Phillies Take Arms Into 2011

The Philadelphia Phillies stunned the baseball world by signing free agent pitcher Cliff Lee.  Lee rejected offers from the Texas Rangers and New York Yankees to sign for less and play with the Phillies.

Lee now joins Roy Halladay, Roy Oswalt and Cole Hamels in what could arguably be the greatest pitching rotation of all time.  This handful of aces is already being dubbed by Phillies fans as “The Phantastic Phour.”

The Phillies now carry two Cy Young Award winners in their rotation.  Halladay won the AL Cy Young in 2003 while pitching for the Toronto Blue Jays.  Halladay was the unanimous NL Cy Young winner in 2010 while pitching for the Phillies.  Halladay’s 21-10 record, 2.44 ERA, 1.04 WHIP, 250.2 innings pitched (1st in NL), 7.30 K/BB ratio (1st in NL) and 7.9 K/9 made him an easy selection for the award.

In addition to the strong numbers, Halladay also outdueled Florida Marlins ace Josh Johnson by pitching a perfect game in a thrilling 1-0 victory (May 29, 2010).  He would later toss the second no-hitter in MLB postseason history as the Phillies defeated the Cincinnati Reds by a score of 3-0 in game one of the 2010 NLDS.  His 2010 numbers are all the more impressive when one considers he lacked run support at times.  Halladay had 11 starts in which he received less than three runs of support.  In eight of those 11 starts, Halladay had less than two runs of support.

Cliff Lee won the AL Cy Young Award in 2008 with the Cleveland Indians.  Lee had a 22-3 record and a 2.54 ERA.  When the Phillies acquired Halladay last season and traded Lee to the Mariners for prospects, there were debates among Philadelphia fans as to who was the superior pitcher.  Many wondered why the Phillies did not keep both Halladay and Lee.  Both Halladay and Lee put up elite numbers over the past three seasons.

Roy Halladay (2008-2010)

  • 58-31
  • 27 complete games
  • 10 shutouts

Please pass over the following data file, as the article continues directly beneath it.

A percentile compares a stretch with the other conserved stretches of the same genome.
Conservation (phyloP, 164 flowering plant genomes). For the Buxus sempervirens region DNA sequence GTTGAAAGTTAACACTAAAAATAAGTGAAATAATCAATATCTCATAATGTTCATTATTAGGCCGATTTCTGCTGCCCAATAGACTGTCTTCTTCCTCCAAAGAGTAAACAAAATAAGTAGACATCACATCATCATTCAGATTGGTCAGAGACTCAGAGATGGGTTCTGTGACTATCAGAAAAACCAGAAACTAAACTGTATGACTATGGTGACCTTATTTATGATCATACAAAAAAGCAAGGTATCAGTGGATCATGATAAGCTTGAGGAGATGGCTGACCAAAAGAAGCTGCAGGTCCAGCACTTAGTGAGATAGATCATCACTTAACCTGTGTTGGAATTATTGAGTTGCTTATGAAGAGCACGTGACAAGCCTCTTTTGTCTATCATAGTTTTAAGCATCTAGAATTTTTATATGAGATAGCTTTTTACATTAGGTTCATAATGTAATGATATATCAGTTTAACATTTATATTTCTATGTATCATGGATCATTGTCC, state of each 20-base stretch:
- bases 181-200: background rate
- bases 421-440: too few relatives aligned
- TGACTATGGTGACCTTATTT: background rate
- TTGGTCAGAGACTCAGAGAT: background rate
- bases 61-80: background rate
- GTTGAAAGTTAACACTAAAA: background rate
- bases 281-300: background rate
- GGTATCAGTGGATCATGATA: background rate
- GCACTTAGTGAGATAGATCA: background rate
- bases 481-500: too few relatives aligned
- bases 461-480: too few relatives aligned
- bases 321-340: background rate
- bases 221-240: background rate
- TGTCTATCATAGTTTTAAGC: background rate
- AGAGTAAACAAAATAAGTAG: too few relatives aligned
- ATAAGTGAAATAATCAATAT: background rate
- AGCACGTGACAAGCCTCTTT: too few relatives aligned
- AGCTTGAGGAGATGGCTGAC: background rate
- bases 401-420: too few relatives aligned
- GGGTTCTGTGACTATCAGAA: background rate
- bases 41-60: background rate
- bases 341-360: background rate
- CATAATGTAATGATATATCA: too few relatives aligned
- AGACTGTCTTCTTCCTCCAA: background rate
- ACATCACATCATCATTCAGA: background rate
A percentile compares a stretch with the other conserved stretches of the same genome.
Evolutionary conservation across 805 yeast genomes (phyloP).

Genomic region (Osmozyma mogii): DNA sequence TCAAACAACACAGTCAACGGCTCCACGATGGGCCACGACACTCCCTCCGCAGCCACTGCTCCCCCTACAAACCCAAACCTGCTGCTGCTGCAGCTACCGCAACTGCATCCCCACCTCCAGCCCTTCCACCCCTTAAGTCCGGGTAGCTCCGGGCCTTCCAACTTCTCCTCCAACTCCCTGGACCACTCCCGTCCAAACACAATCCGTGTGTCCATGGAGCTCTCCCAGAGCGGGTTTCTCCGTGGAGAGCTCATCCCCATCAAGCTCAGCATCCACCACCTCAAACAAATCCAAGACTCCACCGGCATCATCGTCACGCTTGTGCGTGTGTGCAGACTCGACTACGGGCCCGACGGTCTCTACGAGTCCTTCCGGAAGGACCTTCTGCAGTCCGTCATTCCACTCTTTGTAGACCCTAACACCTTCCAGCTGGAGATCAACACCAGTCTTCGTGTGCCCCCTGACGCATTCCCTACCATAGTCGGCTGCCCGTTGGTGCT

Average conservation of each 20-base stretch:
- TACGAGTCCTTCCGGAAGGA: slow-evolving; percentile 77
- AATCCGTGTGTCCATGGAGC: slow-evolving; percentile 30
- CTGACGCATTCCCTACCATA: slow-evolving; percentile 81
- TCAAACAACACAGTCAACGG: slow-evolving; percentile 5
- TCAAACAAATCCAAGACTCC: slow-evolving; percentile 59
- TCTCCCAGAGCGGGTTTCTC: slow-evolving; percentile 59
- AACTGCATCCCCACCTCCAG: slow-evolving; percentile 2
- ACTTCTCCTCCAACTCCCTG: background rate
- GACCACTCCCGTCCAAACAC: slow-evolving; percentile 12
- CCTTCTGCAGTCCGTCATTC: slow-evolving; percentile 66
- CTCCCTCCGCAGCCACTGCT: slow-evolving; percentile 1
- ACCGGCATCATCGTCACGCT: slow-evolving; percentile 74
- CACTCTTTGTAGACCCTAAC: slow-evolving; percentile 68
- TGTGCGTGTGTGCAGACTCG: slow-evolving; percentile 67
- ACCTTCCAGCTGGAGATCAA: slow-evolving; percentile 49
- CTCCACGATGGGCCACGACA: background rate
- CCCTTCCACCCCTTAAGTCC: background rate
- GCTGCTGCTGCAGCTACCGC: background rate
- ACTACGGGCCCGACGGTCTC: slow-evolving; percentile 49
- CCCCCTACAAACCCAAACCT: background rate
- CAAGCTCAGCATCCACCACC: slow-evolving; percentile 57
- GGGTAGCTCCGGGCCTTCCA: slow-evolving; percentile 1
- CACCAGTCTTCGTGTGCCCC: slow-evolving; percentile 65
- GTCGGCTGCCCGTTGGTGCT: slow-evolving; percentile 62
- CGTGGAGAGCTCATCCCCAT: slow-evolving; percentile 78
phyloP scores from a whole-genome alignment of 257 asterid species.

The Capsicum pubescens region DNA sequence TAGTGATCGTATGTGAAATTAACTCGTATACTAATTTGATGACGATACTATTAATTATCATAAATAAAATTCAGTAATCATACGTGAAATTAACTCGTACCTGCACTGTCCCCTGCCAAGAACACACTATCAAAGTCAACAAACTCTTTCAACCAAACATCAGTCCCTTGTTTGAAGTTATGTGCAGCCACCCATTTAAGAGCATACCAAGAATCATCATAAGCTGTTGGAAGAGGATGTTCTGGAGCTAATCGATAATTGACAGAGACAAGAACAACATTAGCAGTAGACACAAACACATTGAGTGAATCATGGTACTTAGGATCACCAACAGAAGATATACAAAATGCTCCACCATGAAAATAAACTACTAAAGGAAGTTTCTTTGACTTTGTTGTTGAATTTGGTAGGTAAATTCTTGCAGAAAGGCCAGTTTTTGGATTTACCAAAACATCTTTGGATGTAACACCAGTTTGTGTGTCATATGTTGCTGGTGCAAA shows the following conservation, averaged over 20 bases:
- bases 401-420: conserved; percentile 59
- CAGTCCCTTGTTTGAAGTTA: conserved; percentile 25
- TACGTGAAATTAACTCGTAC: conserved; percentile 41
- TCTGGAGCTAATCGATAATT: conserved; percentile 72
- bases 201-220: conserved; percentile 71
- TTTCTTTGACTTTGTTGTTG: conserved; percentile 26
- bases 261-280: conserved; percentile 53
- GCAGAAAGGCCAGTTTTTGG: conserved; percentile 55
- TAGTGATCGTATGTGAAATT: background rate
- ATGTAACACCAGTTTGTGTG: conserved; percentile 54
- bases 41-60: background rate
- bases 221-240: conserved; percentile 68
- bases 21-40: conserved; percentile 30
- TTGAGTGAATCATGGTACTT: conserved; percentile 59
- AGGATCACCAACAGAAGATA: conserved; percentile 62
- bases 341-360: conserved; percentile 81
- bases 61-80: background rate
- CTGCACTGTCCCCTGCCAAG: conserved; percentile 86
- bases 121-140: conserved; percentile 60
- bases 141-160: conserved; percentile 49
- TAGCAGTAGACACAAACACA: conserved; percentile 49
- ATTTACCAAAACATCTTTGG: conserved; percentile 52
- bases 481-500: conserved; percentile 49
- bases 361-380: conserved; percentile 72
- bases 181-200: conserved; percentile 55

• 2.67 ERA
  • 1.07 WHIP
  • 6.09 K/BB ratio

Cliff Lee (2008-2010)

  • 48-25
  • 17 complete games
  • five shutouts
  • 2.98 ERA
  • 1.12 WHIP
  • 7.2 K/9
  • 5.64 K/BB

Veteran all-star Roy Oswalt went 7-1 in 13 games (12 starts) with the Phillies in 2010. He carried a 1.74 ERA and 0.90 WHIP as a Phillies pitcher.

Halladay and Lee clearly are the cream of the crop in the Phillies rotation.  Together, they form perhaps the best 1-2 punch since Curt Schilling and Randy Johnson won a World Series with the Arizona Diamondbacks.

Although Halladay and Lee will receive all the attention, the Phillies’ number three and four pitchers are not to be overlooked.

With Halladay likely to be the opening day starter and Lee likely to start in the second slot, the Phillies may pencil in Oswalt for the third slot (to avoid having left-handers Lee and Hamels pitching in back-to-back games).

After 10 MLB seasons, Roy Oswalt is 150-83 with a 3.18 ERA and 1.18 WHIP in his career.  Oswalt’s 13-13 record in 2010 is terribly misleading, as he had a fantastic 2.76 ERA and 1.03 WHIP.  The Phillies traded young left-handed pitcher J.A. Happ to acquire Oswalt’s services shortly before the trade deadline.  In 13 games (12 starts) with the Phillies, Oswalt was 7-1 with a 1.74 ERA and 0.90 WHIP.

Although Oswalt has yet to win a Cy Young Award, he finished in the top five for NL Cy Young voting five times in his 10 seasons of MLB service.